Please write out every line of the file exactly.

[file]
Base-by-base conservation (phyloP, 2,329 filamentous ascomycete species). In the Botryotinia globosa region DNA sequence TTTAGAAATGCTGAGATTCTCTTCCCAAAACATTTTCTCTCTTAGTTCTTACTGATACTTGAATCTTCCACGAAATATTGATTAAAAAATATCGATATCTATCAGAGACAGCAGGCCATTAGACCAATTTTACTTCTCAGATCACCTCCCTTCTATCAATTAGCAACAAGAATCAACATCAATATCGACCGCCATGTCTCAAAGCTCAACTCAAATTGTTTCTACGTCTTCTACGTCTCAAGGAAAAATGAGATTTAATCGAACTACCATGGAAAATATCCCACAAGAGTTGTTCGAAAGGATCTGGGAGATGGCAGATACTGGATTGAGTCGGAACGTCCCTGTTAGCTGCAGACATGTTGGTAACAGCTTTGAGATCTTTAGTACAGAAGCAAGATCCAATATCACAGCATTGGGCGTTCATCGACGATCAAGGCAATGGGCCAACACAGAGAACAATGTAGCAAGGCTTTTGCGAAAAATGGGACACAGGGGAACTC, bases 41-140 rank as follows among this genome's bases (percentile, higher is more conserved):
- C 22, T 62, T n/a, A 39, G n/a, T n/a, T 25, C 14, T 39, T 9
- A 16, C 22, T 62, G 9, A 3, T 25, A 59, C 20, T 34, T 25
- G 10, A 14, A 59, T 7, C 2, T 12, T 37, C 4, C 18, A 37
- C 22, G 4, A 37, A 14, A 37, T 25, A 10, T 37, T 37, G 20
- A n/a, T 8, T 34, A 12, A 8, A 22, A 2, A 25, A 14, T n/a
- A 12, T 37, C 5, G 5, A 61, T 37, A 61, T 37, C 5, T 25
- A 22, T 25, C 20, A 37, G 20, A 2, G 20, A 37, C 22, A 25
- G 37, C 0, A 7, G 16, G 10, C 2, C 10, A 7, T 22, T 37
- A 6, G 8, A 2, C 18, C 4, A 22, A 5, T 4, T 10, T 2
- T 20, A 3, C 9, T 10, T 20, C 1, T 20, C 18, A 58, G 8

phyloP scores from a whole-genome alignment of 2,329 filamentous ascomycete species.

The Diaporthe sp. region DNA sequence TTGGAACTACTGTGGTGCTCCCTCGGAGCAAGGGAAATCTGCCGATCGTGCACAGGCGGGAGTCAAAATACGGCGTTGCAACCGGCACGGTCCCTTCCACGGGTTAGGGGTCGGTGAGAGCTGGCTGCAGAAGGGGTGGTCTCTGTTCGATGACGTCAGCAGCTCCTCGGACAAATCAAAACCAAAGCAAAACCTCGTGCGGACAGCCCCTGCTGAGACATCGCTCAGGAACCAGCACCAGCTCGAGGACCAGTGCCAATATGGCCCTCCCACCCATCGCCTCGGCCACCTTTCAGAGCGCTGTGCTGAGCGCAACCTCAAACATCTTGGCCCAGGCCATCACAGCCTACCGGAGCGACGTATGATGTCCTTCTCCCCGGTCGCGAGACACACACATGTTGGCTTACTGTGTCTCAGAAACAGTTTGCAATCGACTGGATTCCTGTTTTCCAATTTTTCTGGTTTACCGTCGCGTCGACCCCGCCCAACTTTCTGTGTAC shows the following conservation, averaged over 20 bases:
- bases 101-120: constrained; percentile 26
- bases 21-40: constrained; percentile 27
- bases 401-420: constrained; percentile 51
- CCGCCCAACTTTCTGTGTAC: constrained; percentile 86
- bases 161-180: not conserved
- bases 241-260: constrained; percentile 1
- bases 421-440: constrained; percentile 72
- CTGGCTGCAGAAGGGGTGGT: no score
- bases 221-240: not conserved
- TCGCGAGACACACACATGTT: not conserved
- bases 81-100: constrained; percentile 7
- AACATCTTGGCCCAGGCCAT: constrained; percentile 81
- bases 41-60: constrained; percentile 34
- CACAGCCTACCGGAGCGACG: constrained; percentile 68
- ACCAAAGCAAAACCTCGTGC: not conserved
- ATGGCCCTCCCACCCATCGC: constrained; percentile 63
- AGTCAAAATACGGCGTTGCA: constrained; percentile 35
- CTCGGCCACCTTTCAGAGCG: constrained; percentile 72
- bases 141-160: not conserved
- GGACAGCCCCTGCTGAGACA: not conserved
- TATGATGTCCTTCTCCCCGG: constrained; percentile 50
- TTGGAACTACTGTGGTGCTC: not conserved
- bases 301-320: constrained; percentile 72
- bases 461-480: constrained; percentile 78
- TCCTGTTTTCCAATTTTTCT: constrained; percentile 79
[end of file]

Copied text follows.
Base-by-base conservation (phyloP, 2,329 filamentous ascomycete species). In the Botryotinia globosa region DNA sequence TTTAGAAATGCTGAGATTCTCTTCCCAAAACATTTTCTCTCTTAGTTCTTACTGATACTTGAATCTTCCACGAAATATTGATTAAAAAATATCGATATCTATCAGAGACAGCAGGCCATTAGACCAATTTTACTTCTCAGATCACCTCCCTTCTATCAATTAGCAACAAGAATCAACATCAATATCGACCGCCATGTCTCAAAGCTCAACTCAAATTGTTTCTACGTCTTCTACGTCTCAAGGAAAAATGAGATTTAATCGAACTACCATGGAAAATATCCCACAAGAGTTGTTCGAAAGGATCTGGGAGATGGCAGATACTGGATTGAGTCGGAACGTCCCTGTTAGCTGCAGACATGTTGGTAACAGCTTTGAGATCTTTAGTACAGAAGCAAGATCCAATATCACAGCATTGGGCGTTCATCGACGATCAAGGCAATGGGCCAACACAGAGAACAATGTAGCAAGGCTTTTGCGAAAAATGGGACACAGGGGAACTC, bases 41-140 rank as follows among this genome's bases (percentile, higher is more conserved):
- C 22, T 62, T n/a, A 39, G n/a, T n/a, T 25, C 14, T 39, T 9
- A 16, C 22, T 62, G 9, A 3, T 25, A 59, C 20, T 34, T 25
- G 10, A 14, A 59, T 7, C 2, T 12, T 37, C 4, C 18, A 37
- C 22, G 4, A 37, A 14, A 37, T 25, A 10, T 37, T 37, G 20
- A n/a, T 8, T 34, A 12, A 8, A 22, A 2, A 25, A 14, T n/a
- A 12, T 37, C 5, G 5, A 61, T 37, A 61, T 37, C 5, T 25
- A 22, T 25, C 20, A 37, G 20, A 2, G 20, A 37, C 22, A 25
- G 37, C 0, A 7, G 16, G 10, C 2, C 10, A 7, T 22, T 37
- A 6, G 8, A 2, C 18, C 4, A 22, A 5, T 4, T 10, T 2
- T 20, A 3, C 9, T 10, T 20, C 1, T 20, C 18, A 58, G 8

phyloP scores from a whole-genome alignment of 2,329 filamentous ascomycete species.

The Diaporthe sp. region DNA sequence TTGGAACTACTGTGGTGCTCCCTCGGAGCAAGGGAAATCTGCCGATCGTGCACAGGCGGGAGTCAAAATACGGCGTTGCAACCGGCACGGTCCCTTCCACGGGTTAGGGGTCGGTGAGAGCTGGCTGCAGAAGGGGTGGTCTCTGTTCGATGACGTCAGCAGCTCCTCGGACAAATCAAAACCAAAGCAAAACCTCGTGCGGACAGCCCCTGCTGAGACATCGCTCAGGAACCAGCACCAGCTCGAGGACCAGTGCCAATATGGCCCTCCCACCCATCGCCTCGGCCACCTTTCAGAGCGCTGTGCTGAGCGCAACCTCAAACATCTTGGCCCAGGCCATCACAGCCTACCGGAGCGACGTATGATGTCCTTCTCCCCGGTCGCGAGACACACACATGTTGGCTTACTGTGTCTCAGAAACAGTTTGCAATCGACTGGATTCCTGTTTTCCAATTTTTCTGGTTTACCGTCGCGTCGACCCCGCCCAACTTTCTGTGTAC shows the following conservation, averaged over 20 bases:
- bases 101-120: constrained; percentile 26
- bases 21-40: constrained; percentile 27
- bases 401-420: constrained; percentile 51
- CCGCCCAACTTTCTGTGTAC: constrained; percentile 86
- bases 161-180: not conserved
- bases 241-260: constrained; percentile 1
- bases 421-440: constrained; percentile 72
- CTGGCTGCAGAAGGGGTGGT: no score
- bases 221-240: not conserved
- TCGCGAGACACACACATGTT: not conserved
- bases 81-100: constrained; percentile 7
- AACATCTTGGCCCAGGCCAT: constrained; percentile 81
- bases 41-60: constrained; percentile 34
- CACAGCCTACCGGAGCGACG: constrained; percentile 68
- ACCAAAGCAAAACCTCGTGC: not conserved
- ATGGCCCTCCCACCCATCGC: constrained; percentile 63
- AGTCAAAATACGGCGTTGCA: constrained; percentile 35
- CTCGGCCACCTTTCAGAGCG: constrained; percentile 72
- bases 141-160: not conserved
- GGACAGCCCCTGCTGAGACA: not conserved
- TATGATGTCCTTCTCCCCGG: constrained; percentile 50
- TTGGAACTACTGTGGTGCTC: not conserved
- bases 301-320: constrained; percentile 72
- bases 461-480: constrained; percentile 78
- TCCTGTTTTCCAATTTTTCT: constrained; percentile 79